You will be notified of my decision in due course at the address on the file. Thanked for attendance and released.'

In her determination the adjudicator referred to the question of certification:

'The Secretary of State's certificate can be displaced if I find that the appellant did not produce a passport which was not in fact valid and fail to inform the officer of that fact on arrival. In this case the appellant acknowledged that he had produced such a document and it was specifically confirmed by his representative that he did not contest the fact that the appeal had been correctly certified.'

As to the adjudicator's decision of the appeal without a hearing she said:

'The appeal came before a special adjudicator for pre-hearing review on 3 December 1996 and directions were given under r 23 of the Asylum Appeals (Procedure) Rules 1996 and when the matter came before me not all the directions had been complied with, there being no paginated bundle of documents and authorities relied on, no indication that the appellant was adopting his interview as his evidence and no proof of evidence. Having regard to r 24 of the 1996 rules I invited Mr Pile to address me as to why I should not deal with the appeal without a hearing under r 35(e). He said that he had not known until the previous day the appellant would be able to pay for representation at the hearing and it had been anticipated that he would have been attended by Mr Pile as McKenzie friend. I was of the view that representation at the hearing was not a matter which would affect the preparation in advance of the hearing which would be covered by Green Form legal aid, and Mr Pile did not disagree with that proposition. He was unable to put forward any other reason for which I should not determine the appeal under r 35. That position was explained to the appellant and he was released.'

The adjudicator then reviewed the evidence before her and concluded that she was not 'inclined to believe anything he has said which is material to his claim' or that he had a subjective fear. The adjudicator dismissed the appeal.

The jurisdiction of the Tribunal

The Tribunal has jurisdiction only if the claim is not certified or the adjudicator has not agreed with the certificate of the Secretary of State.

The legislative framework

The critical statutory provision is Sch 2, para. 5 to the Immigration Appeals Act 1993 as amended by s 1 of the Asylum and Immigration Act 1996. That provision reads: '(1)This paragraph applies to an appeal by a person on any of the grounds mentioned in subsections (1) to (4) of section 8 of this Act if the Secretary of State has certified that, in his opinion, the person's claim on the ground that it would be contrary to the United Kingdom's obligations under the Convention for him to be removed from, or be required to leave, the United Kingdom is one to which-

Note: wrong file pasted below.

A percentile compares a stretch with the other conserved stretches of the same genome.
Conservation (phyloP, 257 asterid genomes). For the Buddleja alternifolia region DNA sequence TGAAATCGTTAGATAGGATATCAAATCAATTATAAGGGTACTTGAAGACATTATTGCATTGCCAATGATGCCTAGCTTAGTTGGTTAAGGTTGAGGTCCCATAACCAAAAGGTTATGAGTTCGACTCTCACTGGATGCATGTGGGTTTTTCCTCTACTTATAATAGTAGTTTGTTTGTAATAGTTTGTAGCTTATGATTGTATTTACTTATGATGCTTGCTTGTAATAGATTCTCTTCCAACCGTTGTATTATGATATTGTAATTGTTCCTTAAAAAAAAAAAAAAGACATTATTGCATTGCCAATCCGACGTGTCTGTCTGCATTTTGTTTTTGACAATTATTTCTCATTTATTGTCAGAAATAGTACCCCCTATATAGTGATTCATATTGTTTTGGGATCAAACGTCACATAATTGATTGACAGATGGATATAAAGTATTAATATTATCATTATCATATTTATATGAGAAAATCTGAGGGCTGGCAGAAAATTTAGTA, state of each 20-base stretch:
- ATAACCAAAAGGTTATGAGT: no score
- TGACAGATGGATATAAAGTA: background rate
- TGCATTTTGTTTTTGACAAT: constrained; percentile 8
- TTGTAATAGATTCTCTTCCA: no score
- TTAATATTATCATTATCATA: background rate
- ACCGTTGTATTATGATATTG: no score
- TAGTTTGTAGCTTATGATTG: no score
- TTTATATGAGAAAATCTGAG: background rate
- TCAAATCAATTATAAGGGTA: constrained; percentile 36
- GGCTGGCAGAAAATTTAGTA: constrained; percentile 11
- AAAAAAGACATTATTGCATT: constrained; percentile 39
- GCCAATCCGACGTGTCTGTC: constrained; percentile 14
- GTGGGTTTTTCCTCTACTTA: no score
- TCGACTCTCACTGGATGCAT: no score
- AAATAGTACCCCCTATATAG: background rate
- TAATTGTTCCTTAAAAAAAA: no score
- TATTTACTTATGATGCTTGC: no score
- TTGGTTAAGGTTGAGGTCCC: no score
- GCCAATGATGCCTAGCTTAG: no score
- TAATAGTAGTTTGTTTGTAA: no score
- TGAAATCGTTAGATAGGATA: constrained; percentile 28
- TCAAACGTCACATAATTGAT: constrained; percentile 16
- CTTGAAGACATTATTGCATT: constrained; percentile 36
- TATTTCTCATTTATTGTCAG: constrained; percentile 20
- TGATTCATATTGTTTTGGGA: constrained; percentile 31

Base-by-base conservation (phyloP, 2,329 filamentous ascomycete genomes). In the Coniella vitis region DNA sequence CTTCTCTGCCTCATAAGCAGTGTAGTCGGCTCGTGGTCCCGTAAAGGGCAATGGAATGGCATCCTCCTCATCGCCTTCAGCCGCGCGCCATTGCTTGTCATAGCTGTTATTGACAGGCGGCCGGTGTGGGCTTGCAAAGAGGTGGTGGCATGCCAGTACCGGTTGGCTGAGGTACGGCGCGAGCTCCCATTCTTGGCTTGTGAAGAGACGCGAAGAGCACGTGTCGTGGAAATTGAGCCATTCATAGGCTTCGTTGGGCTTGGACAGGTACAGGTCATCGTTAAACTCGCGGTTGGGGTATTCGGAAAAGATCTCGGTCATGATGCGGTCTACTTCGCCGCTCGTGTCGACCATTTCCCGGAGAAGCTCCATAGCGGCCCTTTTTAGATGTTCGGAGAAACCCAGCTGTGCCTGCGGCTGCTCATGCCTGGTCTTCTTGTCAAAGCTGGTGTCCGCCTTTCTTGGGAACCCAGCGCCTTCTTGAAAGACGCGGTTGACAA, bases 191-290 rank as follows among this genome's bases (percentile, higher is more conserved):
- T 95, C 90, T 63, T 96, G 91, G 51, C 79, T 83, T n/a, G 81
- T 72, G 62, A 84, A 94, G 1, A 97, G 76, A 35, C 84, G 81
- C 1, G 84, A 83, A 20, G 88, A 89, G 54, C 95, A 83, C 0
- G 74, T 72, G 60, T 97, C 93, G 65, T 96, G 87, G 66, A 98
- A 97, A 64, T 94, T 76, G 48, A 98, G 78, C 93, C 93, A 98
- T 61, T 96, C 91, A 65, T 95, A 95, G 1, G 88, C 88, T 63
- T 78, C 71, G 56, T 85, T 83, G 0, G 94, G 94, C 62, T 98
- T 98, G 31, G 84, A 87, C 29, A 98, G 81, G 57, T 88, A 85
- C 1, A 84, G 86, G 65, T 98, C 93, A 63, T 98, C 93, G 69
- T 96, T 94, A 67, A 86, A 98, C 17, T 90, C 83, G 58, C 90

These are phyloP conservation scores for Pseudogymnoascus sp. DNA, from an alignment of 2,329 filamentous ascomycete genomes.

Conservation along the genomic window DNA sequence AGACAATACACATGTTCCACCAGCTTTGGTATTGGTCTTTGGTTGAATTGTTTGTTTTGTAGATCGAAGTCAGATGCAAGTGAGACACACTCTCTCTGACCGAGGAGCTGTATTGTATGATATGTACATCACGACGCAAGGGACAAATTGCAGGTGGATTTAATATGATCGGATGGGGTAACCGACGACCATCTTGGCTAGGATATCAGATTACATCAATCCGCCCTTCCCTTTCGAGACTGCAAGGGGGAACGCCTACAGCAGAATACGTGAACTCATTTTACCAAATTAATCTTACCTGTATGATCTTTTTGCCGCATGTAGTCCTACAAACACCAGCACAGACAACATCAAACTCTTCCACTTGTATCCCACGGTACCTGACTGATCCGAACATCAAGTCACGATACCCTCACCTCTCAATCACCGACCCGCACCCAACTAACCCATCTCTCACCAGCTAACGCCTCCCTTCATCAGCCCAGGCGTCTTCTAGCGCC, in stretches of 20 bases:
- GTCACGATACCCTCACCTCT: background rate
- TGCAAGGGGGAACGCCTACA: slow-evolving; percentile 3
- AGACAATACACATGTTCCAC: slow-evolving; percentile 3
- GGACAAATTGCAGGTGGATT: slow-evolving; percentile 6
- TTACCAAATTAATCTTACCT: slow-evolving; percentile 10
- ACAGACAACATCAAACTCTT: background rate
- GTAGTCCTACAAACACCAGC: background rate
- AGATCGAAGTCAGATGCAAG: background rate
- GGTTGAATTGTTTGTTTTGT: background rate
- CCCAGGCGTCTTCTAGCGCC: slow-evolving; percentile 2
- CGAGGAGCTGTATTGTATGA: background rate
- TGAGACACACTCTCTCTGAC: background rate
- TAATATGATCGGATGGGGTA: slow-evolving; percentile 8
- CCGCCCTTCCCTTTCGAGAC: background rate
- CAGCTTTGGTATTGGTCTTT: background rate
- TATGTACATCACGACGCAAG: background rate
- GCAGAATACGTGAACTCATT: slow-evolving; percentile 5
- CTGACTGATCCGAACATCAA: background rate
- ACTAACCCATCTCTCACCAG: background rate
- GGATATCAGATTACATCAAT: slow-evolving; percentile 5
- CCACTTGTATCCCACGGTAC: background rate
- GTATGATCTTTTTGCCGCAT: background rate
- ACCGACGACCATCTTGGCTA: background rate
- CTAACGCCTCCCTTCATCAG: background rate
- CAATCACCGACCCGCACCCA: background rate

(a)sub-paragraph (2), (3) or (4) below applies; and

(b)sub-paragraph (5) below does not apply.

(2)This sub-paragraph applies to a claim if the country or territory to which the appellant is to be sent is designated in an order made by the Secretary of State by statutory instrument as a country or territory in which it appears to him that there is in general no serious risk of persecution. (3)This sub-paragraph applies to a claim if, on his arrival in the United Kingdom, the appellant was required by an immigration officer to produce a valid passport and either -

(a)he failed to produce a passport without giving a reasonable explanation for his failure to do so; or

(b)he produced a passport which was not in fact valid and failed to inform the officer of that fact.

(4)This sub-paragraph applies to a claim if -

(a)it does not show a fear of persecution by reason of the appellant's race, religion, nationality, membership of a particular social group, or political opinion;

(b)it shows a fear of such persecution, but the fear is manifestly unfounded or the circumstances which gave rise to the fear no longer subsist;

(c)it is made at any time after the appellant -

(i)has been refused leave to enter under the 1971 Act,

(ii)has been recommended for deportation by a court empowered by that Act to do so,

(iii)has been notified of the Secretary of State's decision to make a deportation order against him by virtue of section 3(5) of that Act, or

(iv)has been notified of his liability to removal under paragraph 9 of Schedule 2 to that Act;

(d)it is manifestly fraudulent, or any of the evidence adduced in its support is manifestly false, or

(e)it is frivolous or vexatious.

(5)This sub-paragraph applies to a claim if the evidence adduced in its support establishes a reasonable likelihood that the appellant has been tortured in the country or territory to which he is being sent. (6)Rules of procedure under section 22 of the 1971 Act may make special provision in relation to appeals to which this paragraph applies. (7)If on an appeal to which this paragraph applies the special adjudicator agrees that the claim is one to which -

(a)sub-paragraph (2), (3) or (4) above applies; and

(b)sub-paragraph (5) above does not apply,

section 20(1) of that Act shall not confer on the appellant any right to appeal to the Immigration Appeal Tribunal.

(8)The first order under this paragraph shall not be made unless a draft of the order has been laid before and approved by a resolution of each House of Parliament. (9)A statutory instrument containing a subsequent order under this paragraph shall be subject to annulment in pursuance of a resolution of either House of Parliament. (10)In this paragraph -

"immigration officer" means an immigration officer appointed for the purpose of the 1971 Act;

"passport", in relation to an appellant, means a passport with photograph or some other document satisfactorily establishing his identity and nationality or citizenship.'

In Salah Ziar the Tribunal held at 238D-239A:

'(1)Agreeing with the adjudicator) for a case to be certified the Secretary of State must specifically refer to one of sub-paras 5(2), (3) or (4) and (5).